Every day, some 50 ships pass through the Suez Canal, the cut waterway between the Mediterranean and the Red Sea. These are large ships: about 10 percent of world trade by sea is on the Suez. But not Wednesday.
That’s because a ship called the ever given, en route to Rotterdam, Netherlands, from China, is wedged between the sandy banks of the canal. Operated by the Taiwan-based Evergreen Group, the ship is one of the largest in the world: as long as four football fields, as wide as the wingspan of a Boeing 747, and with 200,000 tons of containers stacked on board, so high as a 12-storey building.
It may be there for a while. It’s not easy to untie a giant sea-going vessel, experts say. The Suez Canal Authority, the Egyptian-owned agency that owns and operates the canal, has not yet said when it expects traffic to resume.
Meanwhile, at least 34 ships carrying 379,000 20-foot containers of stuff were unable to pass through the canal in either direction as of Wednesday afternoon, according to logistics software company Project44. “It’s a pretty big deal” for global trade, said Henry Byers, a maritime and global trade analyst at logistics data company FreightWaves.
It’s very unusual, even unheard of, for ships to get stuck in the Suez Canal in this way, said Captain Morgan McManus, who is the captain of the training ship at the State University of New York Maritime College and has sailed at least half of the canal. the channel has been traveled. a dozen times. On the rare occasion that a ship loses power or control in the channel, it is placed on the sandbar, where it is inspected or repaired. In the meantime, other smaller ships may pass.
Not the ever given. BSM, the ship’s technical manager, said on Wednesday that “strong winds” had pushed the ship perpendicular to the banks of the canal, with the towering stacks of containers on board acting as a giant sail. Official reports detailing the causes of the incident are unlikely to be available for weeks, perhaps even a year, but BSM says no one was injured. Photos of the scene show the ever givenIts bow is wedged in the sand as a backhoe – overshadowed by the container ship towering above – tries to excavate it. “It’s like firing a BB gun at a freight train,” says McManus.
The rescue of the ever given will likely contain more engines. Cargo ships have huge ballast tanks, compartments that are filled with water to keep the ships stable. Crews are likely to move water in the bow, says Captain John Konrad, the founder of the shipping publication gCaptain.com. At high tide, powerful tugs will then try to push or pull the ship out of position. At least 10 tugs were involved in the rescue operations on Wednesday.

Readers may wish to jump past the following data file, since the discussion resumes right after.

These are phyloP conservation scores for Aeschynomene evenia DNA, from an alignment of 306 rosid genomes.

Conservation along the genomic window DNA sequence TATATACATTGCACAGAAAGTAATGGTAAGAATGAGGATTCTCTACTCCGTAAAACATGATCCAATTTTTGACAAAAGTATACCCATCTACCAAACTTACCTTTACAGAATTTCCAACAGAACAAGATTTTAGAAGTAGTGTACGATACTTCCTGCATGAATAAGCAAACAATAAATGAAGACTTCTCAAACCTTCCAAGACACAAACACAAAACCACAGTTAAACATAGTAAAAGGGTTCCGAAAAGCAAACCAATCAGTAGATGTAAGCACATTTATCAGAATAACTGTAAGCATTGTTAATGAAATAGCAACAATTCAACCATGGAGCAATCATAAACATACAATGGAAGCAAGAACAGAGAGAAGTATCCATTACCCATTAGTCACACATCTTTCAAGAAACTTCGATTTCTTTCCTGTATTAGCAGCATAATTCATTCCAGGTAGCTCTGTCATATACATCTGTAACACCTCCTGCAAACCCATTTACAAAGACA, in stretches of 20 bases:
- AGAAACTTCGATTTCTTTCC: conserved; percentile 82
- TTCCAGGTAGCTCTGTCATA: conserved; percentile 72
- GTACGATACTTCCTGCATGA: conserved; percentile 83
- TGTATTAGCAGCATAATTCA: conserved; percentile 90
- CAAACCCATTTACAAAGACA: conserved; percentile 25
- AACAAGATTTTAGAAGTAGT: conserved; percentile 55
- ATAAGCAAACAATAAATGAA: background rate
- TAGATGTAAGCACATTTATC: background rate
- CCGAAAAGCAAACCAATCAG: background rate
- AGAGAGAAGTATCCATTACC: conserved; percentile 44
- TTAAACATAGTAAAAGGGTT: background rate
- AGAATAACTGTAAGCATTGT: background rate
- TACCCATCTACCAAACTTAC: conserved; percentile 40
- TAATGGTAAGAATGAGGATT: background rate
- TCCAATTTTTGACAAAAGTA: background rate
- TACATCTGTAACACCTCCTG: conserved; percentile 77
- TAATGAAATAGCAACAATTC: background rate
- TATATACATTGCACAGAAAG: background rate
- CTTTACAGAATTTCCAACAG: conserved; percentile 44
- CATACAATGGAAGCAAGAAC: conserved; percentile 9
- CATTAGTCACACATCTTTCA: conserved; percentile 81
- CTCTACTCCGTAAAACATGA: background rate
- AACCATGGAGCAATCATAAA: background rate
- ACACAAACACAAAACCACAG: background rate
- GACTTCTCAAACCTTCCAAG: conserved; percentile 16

if That does not work, it is time for taps. An inland crane could pull containers from the 200,000-ton vessel to lighten the load and make maneuvering easier. But photos suggest there may be few places on the bank to safely place a crane or the unloaded containers. “That would be quite a challenge to do,” says McManus. “As they always say, things happen in the worst possible places, and this is pretty bad.”
BSM said late on Wednesday that it had deployed dredging equipment to remove sand and mud from the area ever given. In 2016, a Chinese container ship got stuck in the River Elbe as it approached the port of Hamburg, Germany. It took six days, twelve tugs, two dredgers and a well-timed spring tide to free it.
In the meantime, crews will need to keep an eye out for cracks in the ship’s hull, which can happen when the ship scrapes against rocks or is punctured. Attempts to free the ship can also damage it. “The ship is designed to float in the water, not on land, so different pressure points on different parts of the ship can damage the bow,” says McManus. One of the worst possible outcomes: fuel could leak from the ship into the canal, leading to a lengthy and costly cleanup.
Whatever happens during the rescue attempt, the ever given will have to be towed elsewhere, anchored and inspected by divers before being allowed to continue its journey to Northern Europe. Byers, the analyst, says booking data details some of the ship’s cargo: baby clothes, men’s and boys’ tracksuits, pneumatic tires, electrical appliances and… ginger.
The incident may raise new questions about the container shipping industry, which carries 90 percent of the world’s goods, and its increasingly gigantic ships. Demand for the transportation of goods by sea has soared during the COVID-19 pandemic, with spot prices for empty containers transported from China to Northern Europe soaring by more than 400 percent. In response, shipping companies have loaded giant ships like the ever given with record numbers of containers. Ships got into trouble. The industry lost more cargo at sea in late 2020 and early 2021 than in previous years. “We’re getting to a point where the ships are so big that it becomes a burden,” Byers says.
For now, however, the ever given must be released. “I’m glad I’m not stuck in the channel now,” says McManus.
This story originally appeared on wired.com.